Description: On March 26, 1987 at 2 am, police in Jefferson County, Colorado conduct a no-knock drug raid on the home of Alger Garcia and his mother. Alger's brother, Pete Garcia, is visiting at the time, to do some construction on the home. Alger is suspected of drug activity, Pete Garcia isn't. Pete Garcia awakes on the morning of the 26th to the sound of gunfire. He looks out his window, and sees that men dressed in camouflage have shot and killed his two dogs. There are no "police" markings on the men's uniforms. Alarmed, Pete Garcia runs downstairs, and exits the rear of the house. A man dressed in dark clothing, who still hasn't identified himself as a police officer, orders Garcia to the ground. Garcia is then kicked, and bound with a rope. The police officer then picks Garcia up and carries him back into the home, from room to room, face-out, with a gun to his head. A federal judge would later write, "The officer was using Pete Garcia, in essence, as a shield against any gunfire that might come through one of the windows." It is only after Garcia is thrown down on the home's front lawn that he notices the faint outline of a sheriff's patch on one of the officers' sleeves, and realizes he is being raided by police. Later, an officer inside the house would mistake his own reflection for an armed occupant of the home, and open fire. His fire would cause other officers to fire. Another officer then entered the home and fired an automatic weapon. The firing of that weapon caused Alger Garcia to discharge his own weapon, releasing a single shotgun blast that hit one raiding officer in the shoulder and neck. A federal court would later find that officers blatantly lied about the details of the raid, both in the raid report and in subsequent testimony. Remarkably, Pete Garcia -- who was never suspected of a crime, and who never fired a weapon during the raid -- was charged with two counts of attempted murder, two counts of first-degree assault on a police officer, and two counts of committing a crime of violence. Pete Garcia spent nine months in solitary confinement before the raiding officers' cover-up was revealed. He was subsequently released, and filed a civil rights suit in federal court. Sources: Garcia v. Johnson, 1995 U.S. App. LEXIS 23282

Here is another:
Description: In July of 1993, a Wheat Ridge, Colorado woman is hospitalized after DEA agents pry open her door, curse her, and beat her while executing a no-knock drug raid. They have the wrong address. The raid inspired a letter of condemnation by the mayor of Wheat Ridge to the local district attorney. Source: "DEA Does It Again," Denver Post, July 16, 1993.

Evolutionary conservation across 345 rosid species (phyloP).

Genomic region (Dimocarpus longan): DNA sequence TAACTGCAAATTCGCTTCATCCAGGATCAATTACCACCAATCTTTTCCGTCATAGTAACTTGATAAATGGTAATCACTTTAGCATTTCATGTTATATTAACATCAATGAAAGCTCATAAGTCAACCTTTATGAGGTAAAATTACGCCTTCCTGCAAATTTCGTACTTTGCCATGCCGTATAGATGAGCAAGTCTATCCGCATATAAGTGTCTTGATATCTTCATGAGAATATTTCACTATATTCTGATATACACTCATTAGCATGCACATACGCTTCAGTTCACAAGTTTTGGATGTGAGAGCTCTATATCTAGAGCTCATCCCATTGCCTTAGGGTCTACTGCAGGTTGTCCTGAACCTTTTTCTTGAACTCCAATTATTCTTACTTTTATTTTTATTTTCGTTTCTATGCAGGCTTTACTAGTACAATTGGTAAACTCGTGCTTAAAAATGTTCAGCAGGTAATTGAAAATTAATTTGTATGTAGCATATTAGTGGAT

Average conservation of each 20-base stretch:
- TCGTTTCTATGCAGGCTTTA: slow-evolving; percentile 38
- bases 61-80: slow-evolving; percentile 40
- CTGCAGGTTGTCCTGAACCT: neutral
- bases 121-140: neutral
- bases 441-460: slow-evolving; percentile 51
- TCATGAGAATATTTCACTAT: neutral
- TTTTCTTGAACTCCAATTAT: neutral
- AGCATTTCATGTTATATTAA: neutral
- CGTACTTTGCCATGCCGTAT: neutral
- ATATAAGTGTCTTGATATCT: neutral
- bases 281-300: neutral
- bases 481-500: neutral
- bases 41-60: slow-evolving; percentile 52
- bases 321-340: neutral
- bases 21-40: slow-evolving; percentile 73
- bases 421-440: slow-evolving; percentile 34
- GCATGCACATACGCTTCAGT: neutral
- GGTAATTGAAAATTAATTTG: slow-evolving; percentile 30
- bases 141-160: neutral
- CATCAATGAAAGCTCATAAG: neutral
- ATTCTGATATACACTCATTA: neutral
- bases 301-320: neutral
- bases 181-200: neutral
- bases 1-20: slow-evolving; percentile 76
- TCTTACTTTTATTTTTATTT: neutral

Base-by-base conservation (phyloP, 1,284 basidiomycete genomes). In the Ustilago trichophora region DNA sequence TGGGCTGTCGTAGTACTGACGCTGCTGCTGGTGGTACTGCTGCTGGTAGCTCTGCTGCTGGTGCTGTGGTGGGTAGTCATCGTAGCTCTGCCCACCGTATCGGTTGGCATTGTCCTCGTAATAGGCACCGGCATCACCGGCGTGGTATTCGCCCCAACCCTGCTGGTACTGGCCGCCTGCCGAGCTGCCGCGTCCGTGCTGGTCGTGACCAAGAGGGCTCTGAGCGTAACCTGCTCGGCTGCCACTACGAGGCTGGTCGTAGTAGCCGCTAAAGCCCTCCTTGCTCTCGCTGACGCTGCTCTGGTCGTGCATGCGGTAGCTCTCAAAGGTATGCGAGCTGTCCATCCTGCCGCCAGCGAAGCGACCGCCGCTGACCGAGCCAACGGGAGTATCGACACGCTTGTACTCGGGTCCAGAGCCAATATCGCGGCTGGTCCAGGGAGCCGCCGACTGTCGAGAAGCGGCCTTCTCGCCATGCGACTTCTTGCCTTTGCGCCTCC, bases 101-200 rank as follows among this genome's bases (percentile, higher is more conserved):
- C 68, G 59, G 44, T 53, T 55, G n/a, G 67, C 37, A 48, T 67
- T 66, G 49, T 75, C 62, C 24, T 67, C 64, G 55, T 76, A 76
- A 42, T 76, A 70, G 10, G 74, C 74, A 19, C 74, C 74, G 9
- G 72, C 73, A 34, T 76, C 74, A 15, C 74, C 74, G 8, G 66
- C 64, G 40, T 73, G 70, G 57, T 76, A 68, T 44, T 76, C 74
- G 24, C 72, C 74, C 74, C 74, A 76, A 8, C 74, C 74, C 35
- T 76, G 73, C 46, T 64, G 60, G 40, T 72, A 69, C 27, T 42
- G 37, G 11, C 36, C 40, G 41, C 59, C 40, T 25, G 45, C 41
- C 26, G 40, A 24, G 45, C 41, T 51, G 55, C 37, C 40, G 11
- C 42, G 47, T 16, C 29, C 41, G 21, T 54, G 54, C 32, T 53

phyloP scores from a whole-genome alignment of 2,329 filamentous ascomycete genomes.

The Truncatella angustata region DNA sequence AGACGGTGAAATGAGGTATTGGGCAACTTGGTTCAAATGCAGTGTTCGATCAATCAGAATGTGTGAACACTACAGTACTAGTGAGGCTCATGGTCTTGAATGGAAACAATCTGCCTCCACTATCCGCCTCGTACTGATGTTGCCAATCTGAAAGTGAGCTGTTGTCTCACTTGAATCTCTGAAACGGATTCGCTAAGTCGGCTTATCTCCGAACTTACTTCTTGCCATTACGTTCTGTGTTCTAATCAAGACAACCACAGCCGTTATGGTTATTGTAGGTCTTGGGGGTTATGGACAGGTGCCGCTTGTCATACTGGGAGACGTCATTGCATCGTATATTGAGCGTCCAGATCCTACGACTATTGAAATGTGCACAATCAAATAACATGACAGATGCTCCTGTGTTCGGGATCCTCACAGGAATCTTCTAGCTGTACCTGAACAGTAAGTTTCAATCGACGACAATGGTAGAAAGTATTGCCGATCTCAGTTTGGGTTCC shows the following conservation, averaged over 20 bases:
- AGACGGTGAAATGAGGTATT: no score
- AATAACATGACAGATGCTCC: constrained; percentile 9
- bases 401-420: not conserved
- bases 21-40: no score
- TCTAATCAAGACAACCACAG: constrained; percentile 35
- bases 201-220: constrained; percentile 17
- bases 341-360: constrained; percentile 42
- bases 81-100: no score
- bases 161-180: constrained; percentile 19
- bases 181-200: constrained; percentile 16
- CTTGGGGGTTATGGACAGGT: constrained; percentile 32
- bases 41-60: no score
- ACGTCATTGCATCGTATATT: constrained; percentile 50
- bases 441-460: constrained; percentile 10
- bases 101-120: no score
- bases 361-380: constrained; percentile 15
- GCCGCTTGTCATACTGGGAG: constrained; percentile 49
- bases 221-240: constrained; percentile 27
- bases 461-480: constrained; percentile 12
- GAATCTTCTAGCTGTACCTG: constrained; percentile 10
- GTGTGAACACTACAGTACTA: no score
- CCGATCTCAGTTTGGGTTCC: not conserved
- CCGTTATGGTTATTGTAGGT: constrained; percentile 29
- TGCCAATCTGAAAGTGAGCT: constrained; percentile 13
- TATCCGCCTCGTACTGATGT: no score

Wrong address. Assault in the first degree.
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Old 06-01-2014, 12:07 PM
 
5,045 posts, read 3,330,095 times
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Quote:
Originally Posted by lurtsman View Post
Okay, I did a little research into this.

The link to Cato institute is incredible. (See my post above, quoting Curzon_dax, for the link)

I am now absolutely opposed to the usage of any no-knock warrant and would consider it a complete breech of constitutional rights. If someone armed runs into your house, you have a right to defend yourself.
Exactly how I see it.

But if you do defend yourself, it's basically a death sentence and/or charges of assault etc piled on.
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Old 06-01-2014, 12:46 PM
 
256 posts, read 259,407 times
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I just want to point out: The burns on that childs body were so bad that the news only released the least gruesome picture, of the poor childs burned face. Being in a coma and having a burned face isn't the child's only issue - HIS WHOLE BODY IS BURNED UP.

Also, the average heroin user is a 30 year old white women living in the suburbs, so all of you worried about "laying with dogs" are probably laying with tons without realizing it. SO MANY people you know buy and do drugs and DO NOT TELL YOU, so you might never know when you are in a drug house.
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Old 06-01-2014, 12:57 PM
 
5,045 posts, read 3,330,095 times
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Quote:
Originally Posted by transdimensionalhottie View Post
I just want to point out: The burns on that childs body were so bad that the news only released the least gruesome picture, of the poor childs burned face. Being in a coma and having a burned face isn't the child's only issue - HIS WHOLE BODY IS BURNED UP.

Also, the average heroin user is a 30 year old white women living in the suburbs, so all of you worried about "laying with dogs" are probably laying with tons without realizing it. SO MANY people you know buy and do drugs and DO NOT TELL YOU, so you might never know when you are in a drug house.
Seriously...

In the area I grew up it seems everyone does pot, and if you say you don't you're probably lying. Old ladies doing the growing.

Welcome to little quiet rural America.
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Old 06-01-2014, 01:23 PM
 
Location: West Phoenix
769 posts, read 889,736 times
Reputation: 1894
I watched a video of a 2010 no knock raid, the home owner had a golf club in his hands, from the time the police kicked in the door to the time the home owner was dead was 4 seconds, it was only after he had been shot that the police said to get down.

The rules to get a no knock warrant should be so high that is almost impossible to get and if they get one using falsified information, then all involved should be put in prison.
If a cop wears military gear and covers his face, he is a no better than a storm trooper and should be dealt with as such.
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Old 06-01-2014, 01:27 PM
 
Location: Gatineau, QC, Canada
3,402 posts, read 4,228,799 times
Reputation: 4399
TARGET NEUTRALIZED.

But seriously, that is pretty terrifying.